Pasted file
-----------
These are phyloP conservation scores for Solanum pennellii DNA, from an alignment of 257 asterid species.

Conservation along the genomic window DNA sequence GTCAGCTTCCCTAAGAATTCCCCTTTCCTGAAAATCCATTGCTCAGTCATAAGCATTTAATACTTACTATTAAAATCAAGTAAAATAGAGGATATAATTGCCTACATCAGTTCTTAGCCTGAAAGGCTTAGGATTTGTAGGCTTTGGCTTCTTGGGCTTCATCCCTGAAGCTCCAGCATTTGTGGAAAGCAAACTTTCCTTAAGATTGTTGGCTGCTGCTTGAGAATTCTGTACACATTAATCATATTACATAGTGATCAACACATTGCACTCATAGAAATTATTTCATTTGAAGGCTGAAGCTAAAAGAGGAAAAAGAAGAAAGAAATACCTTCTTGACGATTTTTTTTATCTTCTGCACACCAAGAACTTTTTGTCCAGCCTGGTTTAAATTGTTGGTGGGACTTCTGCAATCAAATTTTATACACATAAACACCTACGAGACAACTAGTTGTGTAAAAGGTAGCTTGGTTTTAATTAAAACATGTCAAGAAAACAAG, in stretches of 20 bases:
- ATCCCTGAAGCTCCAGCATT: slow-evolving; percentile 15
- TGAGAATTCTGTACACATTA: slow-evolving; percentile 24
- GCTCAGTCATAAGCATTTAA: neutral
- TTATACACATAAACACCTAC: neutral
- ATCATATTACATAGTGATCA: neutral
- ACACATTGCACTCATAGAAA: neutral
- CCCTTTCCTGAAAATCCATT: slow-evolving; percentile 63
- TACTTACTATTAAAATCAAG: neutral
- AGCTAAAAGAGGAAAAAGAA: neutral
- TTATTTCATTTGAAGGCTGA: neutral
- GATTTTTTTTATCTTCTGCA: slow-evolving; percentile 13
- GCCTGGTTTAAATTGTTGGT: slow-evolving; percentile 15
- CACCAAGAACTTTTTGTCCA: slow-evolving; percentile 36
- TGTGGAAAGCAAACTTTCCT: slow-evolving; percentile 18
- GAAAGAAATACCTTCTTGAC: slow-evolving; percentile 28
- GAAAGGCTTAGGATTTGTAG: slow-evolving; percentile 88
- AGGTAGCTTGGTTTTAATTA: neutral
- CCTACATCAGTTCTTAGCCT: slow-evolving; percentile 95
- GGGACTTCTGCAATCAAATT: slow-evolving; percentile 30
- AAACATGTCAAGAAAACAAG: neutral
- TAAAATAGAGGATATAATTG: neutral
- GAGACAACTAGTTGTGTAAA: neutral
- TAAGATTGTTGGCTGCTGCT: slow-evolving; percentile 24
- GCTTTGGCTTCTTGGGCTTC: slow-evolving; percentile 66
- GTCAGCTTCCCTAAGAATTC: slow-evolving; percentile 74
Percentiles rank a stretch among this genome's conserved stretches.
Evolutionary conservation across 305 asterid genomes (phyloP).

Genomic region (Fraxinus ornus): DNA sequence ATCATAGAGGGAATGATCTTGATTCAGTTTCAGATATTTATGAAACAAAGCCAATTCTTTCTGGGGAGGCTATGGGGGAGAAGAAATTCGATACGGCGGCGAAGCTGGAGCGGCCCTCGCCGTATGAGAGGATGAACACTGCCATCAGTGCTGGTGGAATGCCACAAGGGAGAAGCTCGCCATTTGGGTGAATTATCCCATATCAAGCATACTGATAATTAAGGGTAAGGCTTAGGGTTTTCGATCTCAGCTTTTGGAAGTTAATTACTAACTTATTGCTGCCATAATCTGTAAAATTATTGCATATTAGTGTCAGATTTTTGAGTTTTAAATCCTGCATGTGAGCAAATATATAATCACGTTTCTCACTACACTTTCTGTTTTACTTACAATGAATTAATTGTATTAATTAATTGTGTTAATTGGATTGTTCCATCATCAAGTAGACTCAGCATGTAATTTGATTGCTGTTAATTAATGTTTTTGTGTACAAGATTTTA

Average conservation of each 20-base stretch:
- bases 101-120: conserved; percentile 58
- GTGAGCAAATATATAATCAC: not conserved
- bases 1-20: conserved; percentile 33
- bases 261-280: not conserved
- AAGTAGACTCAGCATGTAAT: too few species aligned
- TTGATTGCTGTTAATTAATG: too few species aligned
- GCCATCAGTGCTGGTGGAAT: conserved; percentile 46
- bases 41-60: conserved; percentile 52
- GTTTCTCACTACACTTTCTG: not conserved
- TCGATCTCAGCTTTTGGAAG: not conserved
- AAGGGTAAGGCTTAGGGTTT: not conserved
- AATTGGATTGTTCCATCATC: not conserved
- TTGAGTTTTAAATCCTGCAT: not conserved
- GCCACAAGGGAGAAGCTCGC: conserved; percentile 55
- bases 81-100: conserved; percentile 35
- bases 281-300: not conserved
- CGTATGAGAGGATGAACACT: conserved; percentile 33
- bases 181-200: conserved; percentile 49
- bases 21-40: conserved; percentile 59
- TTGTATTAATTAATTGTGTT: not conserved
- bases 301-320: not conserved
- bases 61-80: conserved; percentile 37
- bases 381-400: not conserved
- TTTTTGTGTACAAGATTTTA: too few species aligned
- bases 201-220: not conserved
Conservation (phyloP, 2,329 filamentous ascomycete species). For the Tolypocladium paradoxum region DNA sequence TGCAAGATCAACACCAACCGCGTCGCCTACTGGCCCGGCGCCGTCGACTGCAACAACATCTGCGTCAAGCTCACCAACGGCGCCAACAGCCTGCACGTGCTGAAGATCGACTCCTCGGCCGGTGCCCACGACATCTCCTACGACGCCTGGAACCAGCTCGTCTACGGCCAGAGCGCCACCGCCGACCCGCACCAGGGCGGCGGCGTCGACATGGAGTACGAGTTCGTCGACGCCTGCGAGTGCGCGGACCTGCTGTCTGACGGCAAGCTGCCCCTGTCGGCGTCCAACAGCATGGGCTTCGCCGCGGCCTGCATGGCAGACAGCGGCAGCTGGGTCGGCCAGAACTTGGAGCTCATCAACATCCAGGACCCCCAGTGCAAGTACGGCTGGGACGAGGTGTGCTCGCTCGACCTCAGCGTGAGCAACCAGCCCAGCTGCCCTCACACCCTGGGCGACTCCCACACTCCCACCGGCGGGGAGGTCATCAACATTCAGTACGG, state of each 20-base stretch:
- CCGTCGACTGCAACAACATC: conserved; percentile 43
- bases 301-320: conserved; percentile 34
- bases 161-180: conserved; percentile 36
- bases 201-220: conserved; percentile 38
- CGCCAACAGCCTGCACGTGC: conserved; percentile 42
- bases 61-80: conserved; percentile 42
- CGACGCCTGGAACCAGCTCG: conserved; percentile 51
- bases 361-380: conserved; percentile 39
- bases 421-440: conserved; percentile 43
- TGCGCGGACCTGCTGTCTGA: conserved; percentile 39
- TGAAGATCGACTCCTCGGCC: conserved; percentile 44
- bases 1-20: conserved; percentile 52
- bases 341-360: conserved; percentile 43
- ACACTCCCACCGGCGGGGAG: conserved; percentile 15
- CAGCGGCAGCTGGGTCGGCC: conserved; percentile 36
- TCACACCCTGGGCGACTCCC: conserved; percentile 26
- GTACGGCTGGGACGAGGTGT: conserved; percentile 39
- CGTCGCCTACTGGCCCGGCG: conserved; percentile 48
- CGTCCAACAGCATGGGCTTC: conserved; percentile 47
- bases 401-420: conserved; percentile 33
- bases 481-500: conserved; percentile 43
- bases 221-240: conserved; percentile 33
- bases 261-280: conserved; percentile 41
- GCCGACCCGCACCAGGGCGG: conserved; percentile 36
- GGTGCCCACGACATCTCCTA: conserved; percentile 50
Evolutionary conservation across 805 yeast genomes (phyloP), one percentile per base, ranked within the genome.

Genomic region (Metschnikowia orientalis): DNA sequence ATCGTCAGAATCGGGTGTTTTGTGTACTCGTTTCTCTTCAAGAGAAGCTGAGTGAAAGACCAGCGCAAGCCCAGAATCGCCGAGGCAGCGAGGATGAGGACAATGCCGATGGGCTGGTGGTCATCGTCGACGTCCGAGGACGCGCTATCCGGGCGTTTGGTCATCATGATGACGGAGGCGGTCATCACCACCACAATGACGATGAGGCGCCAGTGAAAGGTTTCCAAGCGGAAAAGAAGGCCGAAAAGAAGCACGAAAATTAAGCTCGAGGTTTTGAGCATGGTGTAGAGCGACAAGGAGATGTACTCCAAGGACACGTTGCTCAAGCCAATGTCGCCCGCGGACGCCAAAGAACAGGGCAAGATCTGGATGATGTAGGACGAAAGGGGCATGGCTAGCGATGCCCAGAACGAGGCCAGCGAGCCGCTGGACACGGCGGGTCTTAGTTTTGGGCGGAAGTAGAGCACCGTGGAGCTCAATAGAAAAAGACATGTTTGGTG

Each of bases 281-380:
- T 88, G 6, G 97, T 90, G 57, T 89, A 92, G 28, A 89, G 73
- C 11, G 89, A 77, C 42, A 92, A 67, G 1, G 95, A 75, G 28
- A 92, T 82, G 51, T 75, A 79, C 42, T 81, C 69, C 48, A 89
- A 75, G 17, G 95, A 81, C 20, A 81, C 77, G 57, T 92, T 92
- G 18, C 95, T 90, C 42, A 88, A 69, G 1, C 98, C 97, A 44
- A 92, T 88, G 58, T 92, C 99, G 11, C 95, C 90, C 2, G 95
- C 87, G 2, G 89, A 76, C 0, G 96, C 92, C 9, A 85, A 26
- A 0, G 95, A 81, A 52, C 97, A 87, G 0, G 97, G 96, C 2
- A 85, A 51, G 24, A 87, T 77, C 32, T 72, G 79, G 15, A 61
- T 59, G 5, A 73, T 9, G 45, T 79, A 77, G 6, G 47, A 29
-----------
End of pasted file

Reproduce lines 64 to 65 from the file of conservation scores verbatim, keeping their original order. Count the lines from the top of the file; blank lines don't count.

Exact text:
- CGACGCCTGGAACCAGCTCG: conserved; percentile 51
- bases 361-380: conserved; percentile 39